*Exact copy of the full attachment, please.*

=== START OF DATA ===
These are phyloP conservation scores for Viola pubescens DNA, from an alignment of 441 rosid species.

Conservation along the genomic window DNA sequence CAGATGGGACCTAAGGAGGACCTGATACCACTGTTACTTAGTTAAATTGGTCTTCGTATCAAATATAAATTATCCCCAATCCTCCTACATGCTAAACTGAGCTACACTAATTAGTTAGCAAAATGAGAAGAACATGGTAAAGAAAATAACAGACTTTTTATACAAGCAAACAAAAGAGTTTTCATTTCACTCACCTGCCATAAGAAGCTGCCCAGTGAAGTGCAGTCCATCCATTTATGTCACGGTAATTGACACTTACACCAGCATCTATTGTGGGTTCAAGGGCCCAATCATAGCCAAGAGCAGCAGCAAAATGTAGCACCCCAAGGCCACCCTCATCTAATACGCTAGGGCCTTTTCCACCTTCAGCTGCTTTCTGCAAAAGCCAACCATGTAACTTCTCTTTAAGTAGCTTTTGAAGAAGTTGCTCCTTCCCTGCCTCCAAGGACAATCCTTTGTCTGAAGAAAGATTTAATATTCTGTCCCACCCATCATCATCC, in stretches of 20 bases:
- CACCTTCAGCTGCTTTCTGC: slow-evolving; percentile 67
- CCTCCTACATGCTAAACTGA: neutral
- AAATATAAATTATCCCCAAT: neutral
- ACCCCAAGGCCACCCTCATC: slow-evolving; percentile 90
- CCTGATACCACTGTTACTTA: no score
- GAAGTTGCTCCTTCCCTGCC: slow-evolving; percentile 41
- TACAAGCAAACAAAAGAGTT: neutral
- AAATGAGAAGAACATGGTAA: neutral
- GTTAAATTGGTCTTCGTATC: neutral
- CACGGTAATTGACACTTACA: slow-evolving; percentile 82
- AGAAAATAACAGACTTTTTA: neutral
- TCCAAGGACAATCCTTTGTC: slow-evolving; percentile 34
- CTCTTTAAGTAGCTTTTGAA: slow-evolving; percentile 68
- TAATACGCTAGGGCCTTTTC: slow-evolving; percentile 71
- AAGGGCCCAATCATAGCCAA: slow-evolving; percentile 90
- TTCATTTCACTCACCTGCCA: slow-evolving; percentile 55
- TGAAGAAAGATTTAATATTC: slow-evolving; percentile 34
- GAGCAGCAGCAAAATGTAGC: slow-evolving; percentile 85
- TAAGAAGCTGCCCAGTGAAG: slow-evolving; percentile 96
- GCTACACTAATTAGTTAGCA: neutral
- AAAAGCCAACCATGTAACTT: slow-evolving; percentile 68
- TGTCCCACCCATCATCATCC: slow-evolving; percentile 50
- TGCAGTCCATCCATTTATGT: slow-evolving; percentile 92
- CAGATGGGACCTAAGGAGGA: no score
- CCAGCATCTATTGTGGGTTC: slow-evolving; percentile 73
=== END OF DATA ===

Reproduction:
These are phyloP conservation scores for Viola pubescens DNA, from an alignment of 441 rosid species.

Conservation along the genomic window DNA sequence CAGATGGGACCTAAGGAGGACCTGATACCACTGTTACTTAGTTAAATTGGTCTTCGTATCAAATATAAATTATCCCCAATCCTCCTACATGCTAAACTGAGCTACACTAATTAGTTAGCAAAATGAGAAGAACATGGTAAAGAAAATAACAGACTTTTTATACAAGCAAACAAAAGAGTTTTCATTTCACTCACCTGCCATAAGAAGCTGCCCAGTGAAGTGCAGTCCATCCATTTATGTCACGGTAATTGACACTTACACCAGCATCTATTGTGGGTTCAAGGGCCCAATCATAGCCAAGAGCAGCAGCAAAATGTAGCACCCCAAGGCCACCCTCATCTAATACGCTAGGGCCTTTTCCACCTTCAGCTGCTTTCTGCAAAAGCCAACCATGTAACTTCTCTTTAAGTAGCTTTTGAAGAAGTTGCTCCTTCCCTGCCTCCAAGGACAATCCTTTGTCTGAAGAAAGATTTAATATTCTGTCCCACCCATCATCATCC, in stretches of 20 bases:
- CACCTTCAGCTGCTTTCTGC: slow-evolving; percentile 67
- CCTCCTACATGCTAAACTGA: neutral
- AAATATAAATTATCCCCAAT: neutral
- ACCCCAAGGCCACCCTCATC: slow-evolving; percentile 90
- CCTGATACCACTGTTACTTA: no score
- GAAGTTGCTCCTTCCCTGCC: slow-evolving; percentile 41
- TACAAGCAAACAAAAGAGTT: neutral
- AAATGAGAAGAACATGGTAA: neutral
- GTTAAATTGGTCTTCGTATC: neutral
- CACGGTAATTGACACTTACA: slow-evolving; percentile 82
- AGAAAATAACAGACTTTTTA: neutral
- TCCAAGGACAATCCTTTGTC: slow-evolving; percentile 34
- CTCTTTAAGTAGCTTTTGAA: slow-evolving; percentile 68
- TAATACGCTAGGGCCTTTTC: slow-evolving; percentile 71
- AAGGGCCCAATCATAGCCAA: slow-evolving; percentile 90
- TTCATTTCACTCACCTGCCA: slow-evolving; percentile 55
- TGAAGAAAGATTTAATATTC: slow-evolving; percentile 34
- GAGCAGCAGCAAAATGTAGC: slow-evolving; percentile 85
- TAAGAAGCTGCCCAGTGAAG: slow-evolving; percentile 96
- GCTACACTAATTAGTTAGCA: neutral
- AAAAGCCAACCATGTAACTT: slow-evolving; percentile 68
- TGTCCCACCCATCATCATCC: slow-evolving; percentile 50
- TGCAGTCCATCCATTTATGT: slow-evolving; percentile 92
- CAGATGGGACCTAAGGAGGA: no score
- CCAGCATCTATTGTGGGTTC: slow-evolving; percentile 73